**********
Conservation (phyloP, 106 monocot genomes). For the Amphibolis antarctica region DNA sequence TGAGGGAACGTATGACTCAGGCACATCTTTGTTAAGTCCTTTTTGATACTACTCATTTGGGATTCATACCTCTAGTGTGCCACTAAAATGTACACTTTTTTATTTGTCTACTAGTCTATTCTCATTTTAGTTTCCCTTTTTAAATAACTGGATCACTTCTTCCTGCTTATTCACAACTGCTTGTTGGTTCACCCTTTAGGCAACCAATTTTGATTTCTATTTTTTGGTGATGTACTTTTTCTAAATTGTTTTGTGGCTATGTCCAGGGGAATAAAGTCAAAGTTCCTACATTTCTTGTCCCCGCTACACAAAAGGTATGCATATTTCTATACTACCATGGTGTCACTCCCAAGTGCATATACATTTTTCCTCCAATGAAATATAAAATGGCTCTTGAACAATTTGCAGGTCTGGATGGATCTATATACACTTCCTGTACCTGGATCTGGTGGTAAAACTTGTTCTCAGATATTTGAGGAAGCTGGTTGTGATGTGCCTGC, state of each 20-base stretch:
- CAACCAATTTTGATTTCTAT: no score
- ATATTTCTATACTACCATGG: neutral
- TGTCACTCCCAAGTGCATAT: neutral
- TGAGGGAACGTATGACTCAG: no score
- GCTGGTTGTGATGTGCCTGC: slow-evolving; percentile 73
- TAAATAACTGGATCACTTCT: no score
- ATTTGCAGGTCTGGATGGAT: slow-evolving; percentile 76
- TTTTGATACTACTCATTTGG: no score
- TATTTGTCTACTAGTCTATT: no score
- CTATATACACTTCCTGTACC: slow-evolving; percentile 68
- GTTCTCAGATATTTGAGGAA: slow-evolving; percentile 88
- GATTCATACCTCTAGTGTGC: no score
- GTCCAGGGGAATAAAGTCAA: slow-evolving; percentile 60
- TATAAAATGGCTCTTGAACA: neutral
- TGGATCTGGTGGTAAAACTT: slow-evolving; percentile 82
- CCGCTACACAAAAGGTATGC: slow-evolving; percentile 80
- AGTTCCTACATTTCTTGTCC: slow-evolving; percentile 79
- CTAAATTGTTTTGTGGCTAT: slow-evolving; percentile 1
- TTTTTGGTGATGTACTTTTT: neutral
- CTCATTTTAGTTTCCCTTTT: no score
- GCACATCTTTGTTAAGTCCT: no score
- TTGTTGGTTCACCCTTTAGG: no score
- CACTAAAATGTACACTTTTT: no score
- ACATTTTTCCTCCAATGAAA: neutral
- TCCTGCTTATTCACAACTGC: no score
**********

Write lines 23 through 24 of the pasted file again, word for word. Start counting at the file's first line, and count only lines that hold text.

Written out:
- TTGTTGGTTCACCCTTTAGG: no score
- CACTAAAATGTACACTTTTT: no score